Good advice above about making the transition as smooth as possible for each of them, but I have said this before and will say it again: Your friend is not a prescription. He was not assigned to her by a Service Human agency. There are many, many people with disabilities who manage to live their lives without his assistance, and she can be one of them.
posted by Etrigan at 11:14 AM on July 31, 2015 [8 favorites]


Therapy is the other fallback boilerplate answer to AskMe questions, besides DTMFA, but it sounds as if (based on my own experience) that's something your friend should cue up. My ex wasn't physically disabled when we were divorced, but she is older than me, and had recently lost her job--something that we both saw coming, but she refused either to alter her behavior to keep it or to look for another job--and I felt guilty enough to agree to a divorce settlement that, even according to her, was better than any that she was ever likely to get even if it went to trial. I signed over my share of the house, assumed a hefty chunk of the household debt, and paid alimony to her for three years, and never missed a payment even when I was going through a bankruptcy (and numerous other problems that were partly, although not 100%, as a result of the breakup).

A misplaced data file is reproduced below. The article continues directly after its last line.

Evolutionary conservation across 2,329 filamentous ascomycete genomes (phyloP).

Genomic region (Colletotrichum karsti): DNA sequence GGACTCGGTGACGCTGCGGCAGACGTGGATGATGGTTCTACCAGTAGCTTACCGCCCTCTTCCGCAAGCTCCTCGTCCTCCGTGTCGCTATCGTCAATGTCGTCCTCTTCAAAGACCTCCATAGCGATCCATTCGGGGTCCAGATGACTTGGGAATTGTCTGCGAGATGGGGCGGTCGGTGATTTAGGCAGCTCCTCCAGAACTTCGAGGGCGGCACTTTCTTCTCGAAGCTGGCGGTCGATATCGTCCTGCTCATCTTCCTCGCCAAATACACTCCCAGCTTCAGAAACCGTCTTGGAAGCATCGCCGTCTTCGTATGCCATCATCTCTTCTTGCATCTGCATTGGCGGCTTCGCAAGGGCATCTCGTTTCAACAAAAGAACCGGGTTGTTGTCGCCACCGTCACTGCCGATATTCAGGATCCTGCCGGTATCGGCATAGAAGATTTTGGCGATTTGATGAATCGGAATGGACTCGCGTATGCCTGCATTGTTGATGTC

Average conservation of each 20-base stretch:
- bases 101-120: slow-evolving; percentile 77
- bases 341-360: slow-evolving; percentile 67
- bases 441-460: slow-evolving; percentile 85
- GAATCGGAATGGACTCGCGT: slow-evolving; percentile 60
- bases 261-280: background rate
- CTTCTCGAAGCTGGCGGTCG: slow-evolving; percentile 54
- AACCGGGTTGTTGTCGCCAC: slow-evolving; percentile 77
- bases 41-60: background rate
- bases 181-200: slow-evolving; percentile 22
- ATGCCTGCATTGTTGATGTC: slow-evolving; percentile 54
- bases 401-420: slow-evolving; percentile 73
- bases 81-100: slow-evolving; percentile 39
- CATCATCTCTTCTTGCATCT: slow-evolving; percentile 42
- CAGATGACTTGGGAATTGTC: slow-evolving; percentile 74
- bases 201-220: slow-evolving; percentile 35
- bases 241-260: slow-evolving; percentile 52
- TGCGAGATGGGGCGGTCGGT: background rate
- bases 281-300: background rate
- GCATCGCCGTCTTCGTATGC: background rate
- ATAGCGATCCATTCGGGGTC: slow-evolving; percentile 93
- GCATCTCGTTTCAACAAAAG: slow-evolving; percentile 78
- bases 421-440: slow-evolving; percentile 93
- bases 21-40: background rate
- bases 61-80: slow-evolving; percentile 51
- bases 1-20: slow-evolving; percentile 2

The upshot? She got a job that she's held onto for more than a decade (much longer than any job she had when we were together) and has also held onto the house. And never said thank you to me for helping her out, when I could easily have pressed for less financially punishing terms for myself. Probably we never should have been married in the first place. I would suggest that your friend get help before he starts negotiating the separation and divorce. She's already using guilt as a weapon, from the sound of it.
posted by Deja Stu at 11:35 AM on July 31, 2015 [6 favorites]


I recommend your friend see a lawyer. Spousal support may need to be on the high end and he may be obligated to help cover extraordinary medical costs, such as that for a caregiver. It's also possible that his partner may suffer emotionally from the divorce and that may be a factor in her ability to care for herself. These are NOT reasons to stay in the relationship. But they are things to address in planning.
posted by Chaussette and the Pussy Cats at 11:50 AM on July 31, 2015 [1 favorite]


Re Deja Stu's remarks:

When we agreed to divorce, my guilt ridden husband said he would take all the debt and leave me with all the furniture. I said "No, you won't. There is plenty of furniture to furnish two households and I will take my student loan." California law sided with me on this. I think my student loan was half our debts. It should be paid off in a couple-ish more years.